She also noted that there are some applications, such as hospital equipment, where single use plastics are necessary but, that generally speaking, single use items are the major problem.

More information is available from the Envorinex website

Growth, or not, and a little Wisdom

A public discussion on the Post-Growth Future for Business held at University of Queensland generated far-reaching discussion last Friday, 7th June.

Dr Cle-Anne Gabriel
Dr Cle-Anne Gabriel at UQ Business School

Hosted by Dr Cle-Ann Gabriel, who is researching business models for sustainability, the event outlined the reasons for considering an end to growth, the challenges that poses for business and some approaches that can help business flourish in a post-growth environment.

Key among the ideas was that individual businesses can grow in a zero growth economy, the challenge is where the degrowth comes from to balance that out.

Dr Gabriel provided an overview of the philosophical underpinnings of zero-growth, the difference between degrowth (it is a process that can be applied to specific areas, such as developed countries, to move toward a post-Growth economy) and post-Growth, and a list of the challenges facing economists.

Dr Michelle Maloney

Dr Michelle Maloney, codirector of the New Economy Network, walked through the recent history of growth and the increasing influence of finance as a result of neo-liberalism and some of the tools being used to replace economic growth in specific communities.

Associate-Professor Bernard McKenna

Associate Professor Bernard McKenna focused on the nature and application of wisdom. He pointed out that the application of theory and dogma to economic management and in governance generally can lead to harsh and unintentional harm, if is applied without the ameliorating impact of wisdom.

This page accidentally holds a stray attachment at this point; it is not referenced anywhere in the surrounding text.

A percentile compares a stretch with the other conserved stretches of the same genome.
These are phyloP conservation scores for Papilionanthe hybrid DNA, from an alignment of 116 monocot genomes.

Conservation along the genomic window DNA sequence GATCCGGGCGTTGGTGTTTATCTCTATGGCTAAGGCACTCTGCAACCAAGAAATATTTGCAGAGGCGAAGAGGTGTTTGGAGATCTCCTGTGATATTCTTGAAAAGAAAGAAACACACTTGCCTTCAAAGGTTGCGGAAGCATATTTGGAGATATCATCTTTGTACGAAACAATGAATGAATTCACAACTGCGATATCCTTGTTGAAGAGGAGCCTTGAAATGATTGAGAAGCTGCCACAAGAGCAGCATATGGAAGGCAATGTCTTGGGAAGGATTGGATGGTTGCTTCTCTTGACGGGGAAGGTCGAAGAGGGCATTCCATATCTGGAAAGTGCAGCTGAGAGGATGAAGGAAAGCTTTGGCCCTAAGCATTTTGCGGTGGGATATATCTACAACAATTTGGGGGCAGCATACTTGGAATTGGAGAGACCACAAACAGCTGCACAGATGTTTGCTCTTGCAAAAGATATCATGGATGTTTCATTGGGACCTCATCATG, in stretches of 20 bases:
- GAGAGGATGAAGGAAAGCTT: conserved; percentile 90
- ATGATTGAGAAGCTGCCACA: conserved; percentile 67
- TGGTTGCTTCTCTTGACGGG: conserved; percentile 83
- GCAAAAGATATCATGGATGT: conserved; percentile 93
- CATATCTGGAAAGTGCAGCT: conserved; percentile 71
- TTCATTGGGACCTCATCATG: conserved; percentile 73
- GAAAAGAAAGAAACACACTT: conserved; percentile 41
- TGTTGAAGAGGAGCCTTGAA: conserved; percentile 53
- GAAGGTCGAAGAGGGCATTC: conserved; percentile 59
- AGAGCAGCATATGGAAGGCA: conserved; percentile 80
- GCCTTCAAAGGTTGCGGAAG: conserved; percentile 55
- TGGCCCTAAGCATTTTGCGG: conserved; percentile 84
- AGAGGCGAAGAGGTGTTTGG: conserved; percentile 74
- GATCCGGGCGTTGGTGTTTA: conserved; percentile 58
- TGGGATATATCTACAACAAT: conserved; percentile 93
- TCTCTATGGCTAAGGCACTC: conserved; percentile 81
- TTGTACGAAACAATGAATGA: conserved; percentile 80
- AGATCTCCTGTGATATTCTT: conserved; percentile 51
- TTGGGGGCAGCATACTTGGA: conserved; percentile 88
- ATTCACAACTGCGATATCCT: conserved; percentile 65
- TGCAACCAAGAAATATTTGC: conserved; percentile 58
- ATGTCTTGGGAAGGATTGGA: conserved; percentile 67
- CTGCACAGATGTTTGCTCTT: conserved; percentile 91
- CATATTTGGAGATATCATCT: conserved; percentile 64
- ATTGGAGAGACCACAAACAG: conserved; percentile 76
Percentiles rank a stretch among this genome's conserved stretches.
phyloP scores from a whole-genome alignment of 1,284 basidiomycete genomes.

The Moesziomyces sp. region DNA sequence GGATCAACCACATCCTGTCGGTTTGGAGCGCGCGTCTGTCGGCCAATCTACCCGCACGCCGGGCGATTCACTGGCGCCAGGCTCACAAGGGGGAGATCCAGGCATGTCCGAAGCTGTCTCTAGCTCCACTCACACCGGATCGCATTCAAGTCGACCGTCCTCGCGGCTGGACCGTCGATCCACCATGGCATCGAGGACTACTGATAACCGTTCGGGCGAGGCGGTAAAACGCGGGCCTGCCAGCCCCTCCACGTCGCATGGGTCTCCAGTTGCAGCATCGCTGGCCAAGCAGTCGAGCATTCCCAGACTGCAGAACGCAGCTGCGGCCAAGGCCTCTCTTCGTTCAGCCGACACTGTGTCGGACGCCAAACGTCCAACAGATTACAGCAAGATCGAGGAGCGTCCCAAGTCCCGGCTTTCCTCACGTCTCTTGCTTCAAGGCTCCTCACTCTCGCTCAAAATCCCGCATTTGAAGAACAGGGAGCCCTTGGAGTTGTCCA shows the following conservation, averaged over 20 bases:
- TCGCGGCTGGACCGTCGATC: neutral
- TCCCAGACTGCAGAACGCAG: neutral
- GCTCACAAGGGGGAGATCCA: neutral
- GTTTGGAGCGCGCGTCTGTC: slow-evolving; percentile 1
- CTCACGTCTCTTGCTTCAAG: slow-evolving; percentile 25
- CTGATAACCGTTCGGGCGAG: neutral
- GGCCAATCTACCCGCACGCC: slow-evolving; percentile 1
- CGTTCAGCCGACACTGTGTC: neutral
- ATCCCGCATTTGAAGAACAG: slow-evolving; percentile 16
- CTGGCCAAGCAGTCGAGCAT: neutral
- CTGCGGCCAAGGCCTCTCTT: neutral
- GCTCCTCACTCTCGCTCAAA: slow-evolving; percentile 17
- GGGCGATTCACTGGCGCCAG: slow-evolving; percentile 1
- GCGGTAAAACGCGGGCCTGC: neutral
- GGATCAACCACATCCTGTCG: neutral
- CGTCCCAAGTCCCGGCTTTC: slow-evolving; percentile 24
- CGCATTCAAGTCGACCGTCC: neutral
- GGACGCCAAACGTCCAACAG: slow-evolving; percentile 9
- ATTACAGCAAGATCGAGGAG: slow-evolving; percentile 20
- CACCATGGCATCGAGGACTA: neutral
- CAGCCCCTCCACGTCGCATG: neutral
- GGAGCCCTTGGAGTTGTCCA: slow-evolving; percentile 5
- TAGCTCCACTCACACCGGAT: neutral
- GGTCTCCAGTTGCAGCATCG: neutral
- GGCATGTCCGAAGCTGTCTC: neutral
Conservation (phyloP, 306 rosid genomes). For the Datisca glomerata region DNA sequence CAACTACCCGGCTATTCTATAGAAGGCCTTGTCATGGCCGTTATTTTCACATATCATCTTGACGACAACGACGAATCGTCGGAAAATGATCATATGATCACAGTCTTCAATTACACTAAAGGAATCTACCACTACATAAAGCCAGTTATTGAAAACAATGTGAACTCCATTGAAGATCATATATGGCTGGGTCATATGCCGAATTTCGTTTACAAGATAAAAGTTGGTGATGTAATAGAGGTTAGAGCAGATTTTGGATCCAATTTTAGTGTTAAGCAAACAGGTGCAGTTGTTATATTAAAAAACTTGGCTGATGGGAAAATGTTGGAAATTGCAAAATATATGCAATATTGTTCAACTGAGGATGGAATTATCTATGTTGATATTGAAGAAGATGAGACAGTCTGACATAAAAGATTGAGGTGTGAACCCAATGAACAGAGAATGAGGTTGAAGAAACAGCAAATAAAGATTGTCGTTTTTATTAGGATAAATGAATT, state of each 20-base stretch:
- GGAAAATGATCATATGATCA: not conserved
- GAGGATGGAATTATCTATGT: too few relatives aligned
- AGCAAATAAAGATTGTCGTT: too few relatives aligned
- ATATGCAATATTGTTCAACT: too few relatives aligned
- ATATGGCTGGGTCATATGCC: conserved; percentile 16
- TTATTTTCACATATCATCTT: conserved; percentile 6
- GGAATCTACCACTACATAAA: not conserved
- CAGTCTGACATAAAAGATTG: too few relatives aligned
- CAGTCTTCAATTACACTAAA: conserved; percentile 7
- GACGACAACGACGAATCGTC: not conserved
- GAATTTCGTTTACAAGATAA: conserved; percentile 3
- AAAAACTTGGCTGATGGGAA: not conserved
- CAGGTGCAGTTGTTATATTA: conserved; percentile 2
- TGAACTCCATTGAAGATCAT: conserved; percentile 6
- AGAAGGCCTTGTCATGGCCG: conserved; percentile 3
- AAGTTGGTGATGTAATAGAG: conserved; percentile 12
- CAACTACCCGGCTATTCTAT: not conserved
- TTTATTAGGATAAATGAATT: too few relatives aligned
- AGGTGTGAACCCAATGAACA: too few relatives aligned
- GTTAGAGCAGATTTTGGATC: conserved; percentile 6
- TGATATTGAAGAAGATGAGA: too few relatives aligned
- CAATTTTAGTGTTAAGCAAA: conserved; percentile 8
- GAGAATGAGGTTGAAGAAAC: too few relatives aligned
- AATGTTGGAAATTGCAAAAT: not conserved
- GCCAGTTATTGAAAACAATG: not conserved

The complimentary and thorough talks generated vigorous and wide ranging discussion in the workshops raising a number of interesting questions and observations.

One very challenging observation was that the exponential curves of the “Great Acceleration” all follow similar trajectories to that of population. If deforestation, plastic pollution, ocean acidification, falling water tables, disappearing ice etc are all functions of overpopulation, then this leads to the challenging idea that reducing population would solve all the other problems on its own. That in turn leads to the uncomfortably cynical observation that the inaction of the world’s richest nations on climate change and their increasing hostility to immigration could well engineer such an outcome by simply letting three quarters of the world disappear in an ecological catastrophe.

Professor McKenna’s work on Wisdom would obviously not accommodate such a conclusion.

Dick Smith and Geoff Ebbs discuss degrowth

Entrepreneur and adventurer Dick Smith is no stranger to controversy.

Dick Smith on the ABC discussing food sovereignty
Dick Smith appeared on the ABC discussing Australian food production

Over the years he has threatened to run against Tony Abbott, as well as starting a range of ventures that can only be described as profit for a purpose. Dick Smith foods for example was set up with the sole purpose of keeping Australian food processors in Australian hands.